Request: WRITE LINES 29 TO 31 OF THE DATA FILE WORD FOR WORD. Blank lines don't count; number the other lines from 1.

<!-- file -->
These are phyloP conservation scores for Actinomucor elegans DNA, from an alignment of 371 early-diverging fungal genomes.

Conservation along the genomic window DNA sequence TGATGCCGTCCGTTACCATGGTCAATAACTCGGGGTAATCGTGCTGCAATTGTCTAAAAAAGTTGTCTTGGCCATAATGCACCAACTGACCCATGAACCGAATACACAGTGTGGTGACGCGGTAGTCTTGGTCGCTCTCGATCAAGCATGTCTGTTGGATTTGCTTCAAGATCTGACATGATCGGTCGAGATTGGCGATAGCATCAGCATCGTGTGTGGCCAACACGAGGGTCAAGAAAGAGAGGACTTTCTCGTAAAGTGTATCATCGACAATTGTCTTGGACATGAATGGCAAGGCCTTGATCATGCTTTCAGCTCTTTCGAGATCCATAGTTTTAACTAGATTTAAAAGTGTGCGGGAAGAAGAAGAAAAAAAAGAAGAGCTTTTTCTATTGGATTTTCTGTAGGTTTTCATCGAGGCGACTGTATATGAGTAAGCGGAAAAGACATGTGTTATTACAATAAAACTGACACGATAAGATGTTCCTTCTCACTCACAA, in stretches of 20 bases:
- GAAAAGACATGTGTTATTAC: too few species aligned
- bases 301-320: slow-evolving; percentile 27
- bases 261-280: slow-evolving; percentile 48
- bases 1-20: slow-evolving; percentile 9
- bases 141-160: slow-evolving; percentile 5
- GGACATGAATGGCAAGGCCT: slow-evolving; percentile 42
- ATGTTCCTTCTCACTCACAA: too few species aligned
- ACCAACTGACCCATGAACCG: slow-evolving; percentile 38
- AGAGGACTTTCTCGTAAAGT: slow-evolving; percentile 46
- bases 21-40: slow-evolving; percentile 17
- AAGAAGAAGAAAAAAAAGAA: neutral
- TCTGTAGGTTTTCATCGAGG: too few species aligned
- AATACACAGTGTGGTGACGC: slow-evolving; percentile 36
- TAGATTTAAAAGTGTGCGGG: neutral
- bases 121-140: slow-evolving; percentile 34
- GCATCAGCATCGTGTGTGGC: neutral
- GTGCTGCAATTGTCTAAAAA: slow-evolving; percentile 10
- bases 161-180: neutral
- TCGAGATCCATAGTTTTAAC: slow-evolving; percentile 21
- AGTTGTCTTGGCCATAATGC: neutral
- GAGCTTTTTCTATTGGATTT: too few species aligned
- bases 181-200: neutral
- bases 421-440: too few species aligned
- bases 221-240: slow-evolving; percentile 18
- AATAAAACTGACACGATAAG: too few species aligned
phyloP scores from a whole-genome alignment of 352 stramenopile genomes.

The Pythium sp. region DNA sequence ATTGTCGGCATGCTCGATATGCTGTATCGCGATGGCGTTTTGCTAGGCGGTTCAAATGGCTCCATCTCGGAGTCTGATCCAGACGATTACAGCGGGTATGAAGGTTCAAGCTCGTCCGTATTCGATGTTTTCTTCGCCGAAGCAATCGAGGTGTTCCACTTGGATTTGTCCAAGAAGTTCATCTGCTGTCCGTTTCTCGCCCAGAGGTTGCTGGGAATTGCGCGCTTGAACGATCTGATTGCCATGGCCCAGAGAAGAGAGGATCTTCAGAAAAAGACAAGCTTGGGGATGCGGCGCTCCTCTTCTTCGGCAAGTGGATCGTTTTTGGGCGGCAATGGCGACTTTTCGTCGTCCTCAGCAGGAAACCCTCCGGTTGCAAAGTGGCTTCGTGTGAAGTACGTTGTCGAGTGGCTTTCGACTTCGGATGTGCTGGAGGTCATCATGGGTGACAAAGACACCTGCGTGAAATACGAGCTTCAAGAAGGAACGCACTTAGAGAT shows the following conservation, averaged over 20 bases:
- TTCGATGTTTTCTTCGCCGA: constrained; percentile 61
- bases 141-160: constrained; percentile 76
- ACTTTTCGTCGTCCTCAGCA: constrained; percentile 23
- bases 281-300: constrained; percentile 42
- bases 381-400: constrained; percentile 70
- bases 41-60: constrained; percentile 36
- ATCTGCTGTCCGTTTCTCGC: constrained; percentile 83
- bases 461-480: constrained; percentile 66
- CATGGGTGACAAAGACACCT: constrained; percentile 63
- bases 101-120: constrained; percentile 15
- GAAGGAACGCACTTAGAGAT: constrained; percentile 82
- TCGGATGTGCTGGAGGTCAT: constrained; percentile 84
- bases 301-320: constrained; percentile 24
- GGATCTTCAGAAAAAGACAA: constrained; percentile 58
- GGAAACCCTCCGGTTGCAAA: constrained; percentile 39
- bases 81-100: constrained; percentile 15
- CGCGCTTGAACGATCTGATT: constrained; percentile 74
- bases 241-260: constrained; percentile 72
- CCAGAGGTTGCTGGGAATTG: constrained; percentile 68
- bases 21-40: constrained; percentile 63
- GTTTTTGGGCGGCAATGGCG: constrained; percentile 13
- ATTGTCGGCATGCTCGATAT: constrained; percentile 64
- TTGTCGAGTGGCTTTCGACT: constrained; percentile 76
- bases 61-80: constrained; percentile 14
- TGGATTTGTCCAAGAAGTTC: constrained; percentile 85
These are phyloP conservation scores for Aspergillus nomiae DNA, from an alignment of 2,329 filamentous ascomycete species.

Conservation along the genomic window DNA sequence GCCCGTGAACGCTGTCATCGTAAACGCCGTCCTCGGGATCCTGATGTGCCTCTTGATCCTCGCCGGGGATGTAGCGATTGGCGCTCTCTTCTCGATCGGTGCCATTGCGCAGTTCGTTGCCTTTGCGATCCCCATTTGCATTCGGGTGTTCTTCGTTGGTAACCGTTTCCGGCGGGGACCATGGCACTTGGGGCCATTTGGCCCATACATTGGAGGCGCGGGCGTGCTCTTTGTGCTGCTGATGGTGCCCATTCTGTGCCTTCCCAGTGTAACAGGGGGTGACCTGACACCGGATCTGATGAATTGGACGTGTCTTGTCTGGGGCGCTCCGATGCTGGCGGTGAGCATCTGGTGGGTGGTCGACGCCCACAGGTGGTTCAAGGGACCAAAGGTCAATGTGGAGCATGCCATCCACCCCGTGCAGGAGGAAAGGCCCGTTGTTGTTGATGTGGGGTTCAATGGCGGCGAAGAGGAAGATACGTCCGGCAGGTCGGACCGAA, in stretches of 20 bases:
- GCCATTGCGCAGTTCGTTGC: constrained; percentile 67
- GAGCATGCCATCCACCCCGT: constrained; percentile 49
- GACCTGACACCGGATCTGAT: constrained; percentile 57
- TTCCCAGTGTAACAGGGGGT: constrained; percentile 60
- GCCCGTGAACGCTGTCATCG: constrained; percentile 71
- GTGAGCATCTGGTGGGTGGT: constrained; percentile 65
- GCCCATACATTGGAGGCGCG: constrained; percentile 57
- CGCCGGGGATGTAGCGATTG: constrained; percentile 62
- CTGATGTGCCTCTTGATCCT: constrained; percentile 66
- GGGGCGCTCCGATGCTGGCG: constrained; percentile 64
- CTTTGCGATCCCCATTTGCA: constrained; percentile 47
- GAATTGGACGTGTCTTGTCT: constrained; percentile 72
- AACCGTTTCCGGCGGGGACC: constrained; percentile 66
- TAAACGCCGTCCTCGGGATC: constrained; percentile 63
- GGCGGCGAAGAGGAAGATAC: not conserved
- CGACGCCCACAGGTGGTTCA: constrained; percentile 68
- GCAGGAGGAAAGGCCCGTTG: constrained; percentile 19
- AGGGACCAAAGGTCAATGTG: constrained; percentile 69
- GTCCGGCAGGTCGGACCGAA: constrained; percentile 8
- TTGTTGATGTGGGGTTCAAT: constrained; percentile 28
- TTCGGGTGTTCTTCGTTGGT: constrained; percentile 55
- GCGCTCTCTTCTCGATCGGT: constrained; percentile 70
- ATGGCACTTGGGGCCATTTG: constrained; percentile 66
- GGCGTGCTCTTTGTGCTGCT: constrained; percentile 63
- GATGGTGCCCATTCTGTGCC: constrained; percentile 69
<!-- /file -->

The Pythium sp. region DNA sequence ATTGTCGGCATGCTCGATATGCTGTATCGCGATGGCGTTTTGCTAGGCGGTTCAAATGGCTCCATCTCGGAGTCTGATCCAGACGATTACAGCGGGTATGAAGGTTCAAGCTCGTCCGTATTCGATGTTTTCTTCGCCGAAGCAATCGAGGTGTTCCACTTGGATTTGTCCAAGAAGTTCATCTGCTGTCCGTTTCTCGCCCAGAGGTTGCTGGGAATTGCGCGCTTGAACGATCTGATTGCCATGGCCCAGAGAAGAGAGGATCTTCAGAAAAAGACAAGCTTGGGGATGCGGCGCTCCTCTTCTTCGGCAAGTGGATCGTTTTTGGGCGGCAATGGCGACTTTTCGTCGTCCTCAGCAGGAAACCCTCCGGTTGCAAAGTGGCTTCGTGTGAAGTACGTTGTCGAGTGGCTTTCGACTTCGGATGTGCTGGAGGTCATCATGGGTGACAAAGACACCTGCGTGAAATACGAGCTTCAAGAAGGAACGCACTTAGAGAT shows the following conservation, averaged over 20 bases:
- TTCGATGTTTTCTTCGCCGA: constrained; percentile 61
- bases 141-160: constrained; percentile 76